VOL. IV - CHAPTER 12
James William Veness and Charlotte Edith Pocock
James William Veness was born on 4 December 1871 at The Common, Hooe, the son of James Veness, grocer and Margaret Cornford (Chapter 11). Father James registered the birth. He was christened on 25 February 1872 at Hooe Parish Church.
The 1881 and 1891 censuses show 'William' living with his parents, firstly at Hooe Common and then at Sandhill Farm, Hooe. By 1891, aged 19, he is working as a butcher. It seems that following his father's death in 1898 it was his mother Margaret who continued with the business rather than her son. In "Kelly's Directory" of 1899 for Hooe, Mrs Margaret Veness is listed as a butcher. His sister, Miss Edith Veness is listed a shopkeeper.
The 1901 census shows Mrs Margaret Veness living at The Common, Hooe and still running a "butchers and general shop". She is described as an 'employer'. Her son James William Veness, now married was also living at The Common and was a butcher. He describes himself as a "worker" which I take to mean 'employed' and so presumably 30 year old James was employed by his mother?
"The Bexhill Almanac" from 1901 through to 1905 lists Mrs James Veness and "William" Veness as butchers and a Miss Veness as running a grocery and general store at Victoria Villas, Hooe. No Veness's are listed in the 1906 or 1907 additions.
James William Veness had married Charlotte Edith Pocock on 28 February 1900 at Hooe Parish Church. James William is described as a 28 year old bachelor, a butcher, the son of James Veness, butcher. Charlotte is described as a 26 year old spinster daughter of Thomas Pocock, labourer. Both parties signed the register. The witnesses were Mary Louisa Pocock and George James Pocock, Charlotte's brother and sister.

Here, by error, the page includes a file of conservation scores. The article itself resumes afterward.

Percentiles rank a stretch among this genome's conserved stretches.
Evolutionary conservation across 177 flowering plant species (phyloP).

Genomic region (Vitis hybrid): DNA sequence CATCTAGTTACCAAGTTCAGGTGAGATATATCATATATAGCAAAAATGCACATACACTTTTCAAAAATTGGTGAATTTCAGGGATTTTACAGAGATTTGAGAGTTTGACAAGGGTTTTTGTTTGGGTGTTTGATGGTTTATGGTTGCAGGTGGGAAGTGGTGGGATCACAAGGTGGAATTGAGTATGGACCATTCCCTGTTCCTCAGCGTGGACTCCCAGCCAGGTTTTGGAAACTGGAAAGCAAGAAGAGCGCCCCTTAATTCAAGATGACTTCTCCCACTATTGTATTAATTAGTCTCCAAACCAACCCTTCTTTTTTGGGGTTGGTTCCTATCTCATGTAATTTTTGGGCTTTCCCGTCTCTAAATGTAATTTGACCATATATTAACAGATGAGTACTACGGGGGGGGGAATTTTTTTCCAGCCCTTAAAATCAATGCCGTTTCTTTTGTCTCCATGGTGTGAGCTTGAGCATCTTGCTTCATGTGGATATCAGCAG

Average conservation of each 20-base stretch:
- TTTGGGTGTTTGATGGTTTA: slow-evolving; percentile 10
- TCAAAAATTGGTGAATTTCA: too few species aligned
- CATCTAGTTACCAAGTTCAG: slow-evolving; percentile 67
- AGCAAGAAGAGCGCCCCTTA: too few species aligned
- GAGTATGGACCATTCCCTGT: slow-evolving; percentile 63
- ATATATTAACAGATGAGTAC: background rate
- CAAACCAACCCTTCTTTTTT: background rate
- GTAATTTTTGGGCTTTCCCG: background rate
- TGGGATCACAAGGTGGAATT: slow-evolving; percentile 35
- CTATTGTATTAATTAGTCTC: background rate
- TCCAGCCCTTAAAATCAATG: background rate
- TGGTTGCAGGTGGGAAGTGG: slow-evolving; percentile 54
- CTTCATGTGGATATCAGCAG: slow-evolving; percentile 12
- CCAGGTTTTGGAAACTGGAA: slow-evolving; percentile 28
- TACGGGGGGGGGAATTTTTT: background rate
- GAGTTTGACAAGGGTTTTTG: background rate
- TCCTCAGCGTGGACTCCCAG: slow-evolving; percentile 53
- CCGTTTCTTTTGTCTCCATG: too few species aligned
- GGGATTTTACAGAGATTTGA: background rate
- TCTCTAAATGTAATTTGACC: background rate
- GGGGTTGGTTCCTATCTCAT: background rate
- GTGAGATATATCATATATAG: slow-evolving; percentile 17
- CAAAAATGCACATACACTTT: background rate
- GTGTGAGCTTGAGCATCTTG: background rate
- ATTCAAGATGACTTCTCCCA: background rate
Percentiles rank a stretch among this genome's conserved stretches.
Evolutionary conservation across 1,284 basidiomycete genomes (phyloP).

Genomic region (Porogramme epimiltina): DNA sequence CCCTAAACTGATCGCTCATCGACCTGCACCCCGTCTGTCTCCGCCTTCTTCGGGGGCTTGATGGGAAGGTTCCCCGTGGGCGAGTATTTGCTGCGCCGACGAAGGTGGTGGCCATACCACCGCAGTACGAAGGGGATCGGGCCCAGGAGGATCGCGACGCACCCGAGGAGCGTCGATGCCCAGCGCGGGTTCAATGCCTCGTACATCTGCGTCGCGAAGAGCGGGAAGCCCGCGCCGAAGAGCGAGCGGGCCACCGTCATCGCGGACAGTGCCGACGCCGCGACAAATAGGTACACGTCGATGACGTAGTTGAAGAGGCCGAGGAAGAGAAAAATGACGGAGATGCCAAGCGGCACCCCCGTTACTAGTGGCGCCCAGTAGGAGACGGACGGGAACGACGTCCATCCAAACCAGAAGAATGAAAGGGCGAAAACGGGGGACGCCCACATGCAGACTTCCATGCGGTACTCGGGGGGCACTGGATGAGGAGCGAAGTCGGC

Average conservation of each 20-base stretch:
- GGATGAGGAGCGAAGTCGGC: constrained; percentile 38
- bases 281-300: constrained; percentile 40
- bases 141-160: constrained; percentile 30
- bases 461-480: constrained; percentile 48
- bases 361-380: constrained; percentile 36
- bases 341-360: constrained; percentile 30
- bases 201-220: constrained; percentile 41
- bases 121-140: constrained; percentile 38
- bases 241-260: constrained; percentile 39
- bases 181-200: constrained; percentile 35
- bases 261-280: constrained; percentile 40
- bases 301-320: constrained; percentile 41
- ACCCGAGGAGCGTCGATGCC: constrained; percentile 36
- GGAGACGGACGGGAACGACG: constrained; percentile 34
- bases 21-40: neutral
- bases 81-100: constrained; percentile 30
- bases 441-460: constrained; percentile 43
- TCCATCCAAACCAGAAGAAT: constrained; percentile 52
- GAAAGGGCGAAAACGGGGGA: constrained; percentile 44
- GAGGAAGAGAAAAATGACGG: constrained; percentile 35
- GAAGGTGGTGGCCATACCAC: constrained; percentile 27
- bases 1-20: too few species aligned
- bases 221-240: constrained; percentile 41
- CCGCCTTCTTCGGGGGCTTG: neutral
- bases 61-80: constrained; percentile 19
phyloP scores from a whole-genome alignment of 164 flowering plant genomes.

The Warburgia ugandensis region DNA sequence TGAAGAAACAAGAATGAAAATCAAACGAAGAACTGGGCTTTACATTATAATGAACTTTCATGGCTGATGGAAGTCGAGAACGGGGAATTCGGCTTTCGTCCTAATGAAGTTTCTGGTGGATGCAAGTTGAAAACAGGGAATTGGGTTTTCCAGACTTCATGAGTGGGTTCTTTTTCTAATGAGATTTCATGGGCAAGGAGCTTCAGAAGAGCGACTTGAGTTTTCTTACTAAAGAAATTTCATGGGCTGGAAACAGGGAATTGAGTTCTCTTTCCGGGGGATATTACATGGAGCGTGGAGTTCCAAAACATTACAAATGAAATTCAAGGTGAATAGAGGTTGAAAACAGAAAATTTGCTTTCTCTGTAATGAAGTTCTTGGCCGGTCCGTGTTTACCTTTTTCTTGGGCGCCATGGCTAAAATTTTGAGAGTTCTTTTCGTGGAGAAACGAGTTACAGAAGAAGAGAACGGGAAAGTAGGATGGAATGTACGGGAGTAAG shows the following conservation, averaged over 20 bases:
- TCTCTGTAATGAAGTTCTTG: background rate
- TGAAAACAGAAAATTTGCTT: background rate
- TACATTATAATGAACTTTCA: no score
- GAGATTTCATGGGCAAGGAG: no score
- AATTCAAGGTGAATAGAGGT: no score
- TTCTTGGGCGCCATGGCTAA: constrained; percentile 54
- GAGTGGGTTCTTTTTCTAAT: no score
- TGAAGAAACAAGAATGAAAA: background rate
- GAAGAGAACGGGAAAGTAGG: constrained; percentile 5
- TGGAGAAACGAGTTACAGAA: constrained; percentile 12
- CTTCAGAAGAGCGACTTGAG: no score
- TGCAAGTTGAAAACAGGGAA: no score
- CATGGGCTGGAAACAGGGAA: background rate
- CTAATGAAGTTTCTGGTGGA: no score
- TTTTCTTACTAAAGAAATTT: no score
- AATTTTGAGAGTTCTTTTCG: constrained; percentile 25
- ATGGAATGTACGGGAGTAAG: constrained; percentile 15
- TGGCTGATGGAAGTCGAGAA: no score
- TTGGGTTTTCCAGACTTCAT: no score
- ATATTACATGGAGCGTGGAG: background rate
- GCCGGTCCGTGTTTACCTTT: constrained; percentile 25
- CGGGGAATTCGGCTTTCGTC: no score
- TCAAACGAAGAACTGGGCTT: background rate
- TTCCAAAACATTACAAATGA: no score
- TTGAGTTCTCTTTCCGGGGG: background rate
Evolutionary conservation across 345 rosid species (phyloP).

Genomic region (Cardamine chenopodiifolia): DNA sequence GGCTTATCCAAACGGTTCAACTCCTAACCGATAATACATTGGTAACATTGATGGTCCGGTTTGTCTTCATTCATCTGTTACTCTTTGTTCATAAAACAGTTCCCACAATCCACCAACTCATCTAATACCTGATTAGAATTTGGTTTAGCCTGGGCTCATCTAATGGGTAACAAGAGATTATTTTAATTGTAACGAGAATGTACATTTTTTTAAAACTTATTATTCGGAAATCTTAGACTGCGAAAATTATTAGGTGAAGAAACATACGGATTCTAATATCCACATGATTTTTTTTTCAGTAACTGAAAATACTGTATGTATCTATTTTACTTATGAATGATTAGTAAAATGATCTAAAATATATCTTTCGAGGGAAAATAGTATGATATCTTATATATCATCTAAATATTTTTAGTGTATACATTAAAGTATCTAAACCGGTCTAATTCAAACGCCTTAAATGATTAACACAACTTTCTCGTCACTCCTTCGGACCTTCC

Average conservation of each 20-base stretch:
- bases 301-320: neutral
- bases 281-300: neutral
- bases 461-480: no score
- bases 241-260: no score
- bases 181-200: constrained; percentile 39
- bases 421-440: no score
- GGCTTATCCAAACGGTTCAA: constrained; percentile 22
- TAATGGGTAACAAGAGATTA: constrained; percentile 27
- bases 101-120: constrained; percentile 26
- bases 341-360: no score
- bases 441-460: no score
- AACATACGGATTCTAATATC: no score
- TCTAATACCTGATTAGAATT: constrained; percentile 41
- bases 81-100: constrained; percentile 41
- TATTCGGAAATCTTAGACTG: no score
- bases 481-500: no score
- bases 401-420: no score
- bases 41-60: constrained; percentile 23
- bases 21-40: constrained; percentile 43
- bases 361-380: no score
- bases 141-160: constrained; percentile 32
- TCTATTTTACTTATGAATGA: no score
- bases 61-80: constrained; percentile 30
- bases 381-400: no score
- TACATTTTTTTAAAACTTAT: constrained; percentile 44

Charlotte Edith Pocock was born on 15 January 1874 and baptised on 22 February 1874 at Hooe Parish Church. Her line has been traced back to 1812 and can be found at Appendix E.
The 1901 census shows the family living at The Common, Hooe. The entry reads:
- James Veness, head, aged 29, butcher, born Hooe
- Charlotte E Veness, wife, aged 24, born Hooe
- Margaret M Veness, daughter, aged 1 month, born Hooe
The couple had four children:
- Margaret Mary Veness. Born 17 March 1901 at Hooe. Baptised 12 May 1901 at Hooe Parish Church. Her father was butcher "of Hooe".
- William Douglas Veness. Born 24 July 1902. Baptised 28 September 1902 at Hooe Parish Church. His father was a butcher and they were described of "Hooe".
- Agnes Charlotte Veness. Born 21 April 1904. Baptised 26 June 1904 at Hooe Parish Church. James was a butcher "of Hooe".
- Edith Annie Veness. Born 18 October 1906 in Cowbeech. (Reg Gen Dec Qtr 1906 Hailsham 2b 84).